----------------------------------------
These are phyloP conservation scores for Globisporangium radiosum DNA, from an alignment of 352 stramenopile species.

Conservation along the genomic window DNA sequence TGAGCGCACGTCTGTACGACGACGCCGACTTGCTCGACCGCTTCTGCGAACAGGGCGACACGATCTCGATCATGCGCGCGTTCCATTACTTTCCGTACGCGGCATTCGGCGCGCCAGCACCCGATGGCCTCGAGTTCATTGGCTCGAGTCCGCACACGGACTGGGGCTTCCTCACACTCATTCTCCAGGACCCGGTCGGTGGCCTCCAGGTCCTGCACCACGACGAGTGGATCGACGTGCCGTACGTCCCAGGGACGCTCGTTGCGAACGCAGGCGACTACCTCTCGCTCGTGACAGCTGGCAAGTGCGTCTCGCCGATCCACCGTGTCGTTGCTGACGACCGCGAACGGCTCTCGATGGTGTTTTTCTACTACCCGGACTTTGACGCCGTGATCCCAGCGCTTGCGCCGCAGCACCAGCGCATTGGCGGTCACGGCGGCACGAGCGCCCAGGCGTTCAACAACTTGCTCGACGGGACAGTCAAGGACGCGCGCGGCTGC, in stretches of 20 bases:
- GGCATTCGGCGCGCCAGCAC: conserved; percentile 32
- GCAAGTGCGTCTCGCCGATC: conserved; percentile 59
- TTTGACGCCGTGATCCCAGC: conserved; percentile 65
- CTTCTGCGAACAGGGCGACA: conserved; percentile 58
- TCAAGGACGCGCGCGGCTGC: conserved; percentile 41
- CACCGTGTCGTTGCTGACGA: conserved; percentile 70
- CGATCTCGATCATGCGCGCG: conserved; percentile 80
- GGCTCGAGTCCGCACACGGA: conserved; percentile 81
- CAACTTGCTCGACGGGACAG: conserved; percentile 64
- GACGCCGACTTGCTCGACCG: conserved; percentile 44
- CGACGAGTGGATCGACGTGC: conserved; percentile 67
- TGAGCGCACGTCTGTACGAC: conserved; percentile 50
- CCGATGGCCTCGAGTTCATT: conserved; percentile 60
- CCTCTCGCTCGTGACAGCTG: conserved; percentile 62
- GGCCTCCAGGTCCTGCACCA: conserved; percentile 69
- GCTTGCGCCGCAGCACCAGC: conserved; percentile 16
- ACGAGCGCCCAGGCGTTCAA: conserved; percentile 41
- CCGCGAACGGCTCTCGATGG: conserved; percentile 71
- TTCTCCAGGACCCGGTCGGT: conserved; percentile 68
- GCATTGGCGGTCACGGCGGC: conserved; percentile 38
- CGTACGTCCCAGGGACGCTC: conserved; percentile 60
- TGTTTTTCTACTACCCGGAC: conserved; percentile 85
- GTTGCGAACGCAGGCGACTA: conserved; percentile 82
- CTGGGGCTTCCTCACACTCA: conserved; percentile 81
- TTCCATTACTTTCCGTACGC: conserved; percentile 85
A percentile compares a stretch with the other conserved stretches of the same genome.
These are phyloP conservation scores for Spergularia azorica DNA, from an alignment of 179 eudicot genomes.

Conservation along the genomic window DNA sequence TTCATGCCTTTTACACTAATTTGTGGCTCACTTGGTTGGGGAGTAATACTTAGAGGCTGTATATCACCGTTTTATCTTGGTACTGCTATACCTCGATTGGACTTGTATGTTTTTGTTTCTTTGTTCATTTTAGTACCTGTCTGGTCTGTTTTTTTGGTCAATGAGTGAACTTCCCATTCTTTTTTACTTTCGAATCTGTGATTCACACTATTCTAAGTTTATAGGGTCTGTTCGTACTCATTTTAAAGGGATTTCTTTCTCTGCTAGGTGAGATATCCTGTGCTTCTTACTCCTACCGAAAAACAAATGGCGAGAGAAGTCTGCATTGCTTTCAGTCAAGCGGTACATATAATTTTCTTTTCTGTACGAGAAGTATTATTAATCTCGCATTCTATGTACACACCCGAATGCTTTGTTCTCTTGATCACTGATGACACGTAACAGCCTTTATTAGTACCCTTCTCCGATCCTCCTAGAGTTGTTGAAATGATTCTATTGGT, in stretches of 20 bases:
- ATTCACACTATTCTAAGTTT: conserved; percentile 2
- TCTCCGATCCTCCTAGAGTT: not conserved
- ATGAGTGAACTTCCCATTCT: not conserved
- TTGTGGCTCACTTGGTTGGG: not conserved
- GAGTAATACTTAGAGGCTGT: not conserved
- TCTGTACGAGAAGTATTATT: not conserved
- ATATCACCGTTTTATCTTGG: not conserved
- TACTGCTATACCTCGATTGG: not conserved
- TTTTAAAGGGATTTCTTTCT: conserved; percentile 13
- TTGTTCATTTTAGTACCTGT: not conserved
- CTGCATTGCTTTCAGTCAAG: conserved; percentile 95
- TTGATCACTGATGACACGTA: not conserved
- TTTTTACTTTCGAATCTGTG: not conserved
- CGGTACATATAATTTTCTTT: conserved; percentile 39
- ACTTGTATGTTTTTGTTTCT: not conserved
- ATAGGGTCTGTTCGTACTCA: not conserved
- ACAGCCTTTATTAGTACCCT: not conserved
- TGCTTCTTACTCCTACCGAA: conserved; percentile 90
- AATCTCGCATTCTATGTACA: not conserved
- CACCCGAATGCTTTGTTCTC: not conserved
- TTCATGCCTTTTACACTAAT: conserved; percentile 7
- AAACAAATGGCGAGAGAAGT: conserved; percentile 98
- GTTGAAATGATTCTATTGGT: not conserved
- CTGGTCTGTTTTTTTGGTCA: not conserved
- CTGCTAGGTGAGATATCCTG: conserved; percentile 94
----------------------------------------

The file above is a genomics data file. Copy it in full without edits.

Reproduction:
These are phyloP conservation scores for Globisporangium radiosum DNA, from an alignment of 352 stramenopile species.

Conservation along the genomic window DNA sequence TGAGCGCACGTCTGTACGACGACGCCGACTTGCTCGACCGCTTCTGCGAACAGGGCGACACGATCTCGATCATGCGCGCGTTCCATTACTTTCCGTACGCGGCATTCGGCGCGCCAGCACCCGATGGCCTCGAGTTCATTGGCTCGAGTCCGCACACGGACTGGGGCTTCCTCACACTCATTCTCCAGGACCCGGTCGGTGGCCTCCAGGTCCTGCACCACGACGAGTGGATCGACGTGCCGTACGTCCCAGGGACGCTCGTTGCGAACGCAGGCGACTACCTCTCGCTCGTGACAGCTGGCAAGTGCGTCTCGCCGATCCACCGTGTCGTTGCTGACGACCGCGAACGGCTCTCGATGGTGTTTTTCTACTACCCGGACTTTGACGCCGTGATCCCAGCGCTTGCGCCGCAGCACCAGCGCATTGGCGGTCACGGCGGCACGAGCGCCCAGGCGTTCAACAACTTGCTCGACGGGACAGTCAAGGACGCGCGCGGCTGC, in stretches of 20 bases:
- GGCATTCGGCGCGCCAGCAC: conserved; percentile 32
- GCAAGTGCGTCTCGCCGATC: conserved; percentile 59
- TTTGACGCCGTGATCCCAGC: conserved; percentile 65
- CTTCTGCGAACAGGGCGACA: conserved; percentile 58
- TCAAGGACGCGCGCGGCTGC: conserved; percentile 41
- CACCGTGTCGTTGCTGACGA: conserved; percentile 70
- CGATCTCGATCATGCGCGCG: conserved; percentile 80
- GGCTCGAGTCCGCACACGGA: conserved; percentile 81
- CAACTTGCTCGACGGGACAG: conserved; percentile 64
- GACGCCGACTTGCTCGACCG: conserved; percentile 44
- CGACGAGTGGATCGACGTGC: conserved; percentile 67
- TGAGCGCACGTCTGTACGAC: conserved; percentile 50
- CCGATGGCCTCGAGTTCATT: conserved; percentile 60
- CCTCTCGCTCGTGACAGCTG: conserved; percentile 62
- GGCCTCCAGGTCCTGCACCA: conserved; percentile 69
- GCTTGCGCCGCAGCACCAGC: conserved; percentile 16
- ACGAGCGCCCAGGCGTTCAA: conserved; percentile 41
- CCGCGAACGGCTCTCGATGG: conserved; percentile 71
- TTCTCCAGGACCCGGTCGGT: conserved; percentile 68
- GCATTGGCGGTCACGGCGGC: conserved; percentile 38
- CGTACGTCCCAGGGACGCTC: conserved; percentile 60
- TGTTTTTCTACTACCCGGAC: conserved; percentile 85
- GTTGCGAACGCAGGCGACTA: conserved; percentile 82
- CTGGGGCTTCCTCACACTCA: conserved; percentile 81
- TTCCATTACTTTCCGTACGC: conserved; percentile 85
A percentile compares a stretch with the other conserved stretches of the same genome.
These are phyloP conservation scores for Spergularia azorica DNA, from an alignment of 179 eudicot genomes.

Conservation along the genomic window DNA sequence TTCATGCCTTTTACACTAATTTGTGGCTCACTTGGTTGGGGAGTAATACTTAGAGGCTGTATATCACCGTTTTATCTTGGTACTGCTATACCTCGATTGGACTTGTATGTTTTTGTTTCTTTGTTCATTTTAGTACCTGTCTGGTCTGTTTTTTTGGTCAATGAGTGAACTTCCCATTCTTTTTTACTTTCGAATCTGTGATTCACACTATTCTAAGTTTATAGGGTCTGTTCGTACTCATTTTAAAGGGATTTCTTTCTCTGCTAGGTGAGATATCCTGTGCTTCTTACTCCTACCGAAAAACAAATGGCGAGAGAAGTCTGCATTGCTTTCAGTCAAGCGGTACATATAATTTTCTTTTCTGTACGAGAAGTATTATTAATCTCGCATTCTATGTACACACCCGAATGCTTTGTTCTCTTGATCACTGATGACACGTAACAGCCTTTATTAGTACCCTTCTCCGATCCTCCTAGAGTTGTTGAAATGATTCTATTGGT, in stretches of 20 bases:
- ATTCACACTATTCTAAGTTT: conserved; percentile 2
- TCTCCGATCCTCCTAGAGTT: not conserved
- ATGAGTGAACTTCCCATTCT: not conserved
- TTGTGGCTCACTTGGTTGGG: not conserved
- GAGTAATACTTAGAGGCTGT: not conserved
- TCTGTACGAGAAGTATTATT: not conserved
- ATATCACCGTTTTATCTTGG: not conserved
- TACTGCTATACCTCGATTGG: not conserved
- TTTTAAAGGGATTTCTTTCT: conserved; percentile 13
- TTGTTCATTTTAGTACCTGT: not conserved
- CTGCATTGCTTTCAGTCAAG: conserved; percentile 95
- TTGATCACTGATGACACGTA: not conserved
- TTTTTACTTTCGAATCTGTG: not conserved
- CGGTACATATAATTTTCTTT: conserved; percentile 39
- ACTTGTATGTTTTTGTTTCT: not conserved
- ATAGGGTCTGTTCGTACTCA: not conserved
- ACAGCCTTTATTAGTACCCT: not conserved
- TGCTTCTTACTCCTACCGAA: conserved; percentile 90
- AATCTCGCATTCTATGTACA: not conserved
- CACCCGAATGCTTTGTTCTC: not conserved
- TTCATGCCTTTTACACTAAT: conserved; percentile 7
- AAACAAATGGCGAGAGAAGT: conserved; percentile 98
- GTTGAAATGATTCTATTGGT: not conserved
- CTGGTCTGTTTTTTTGGTCA: not conserved
- CTGCTAGGTGAGATATCCTG: conserved; percentile 94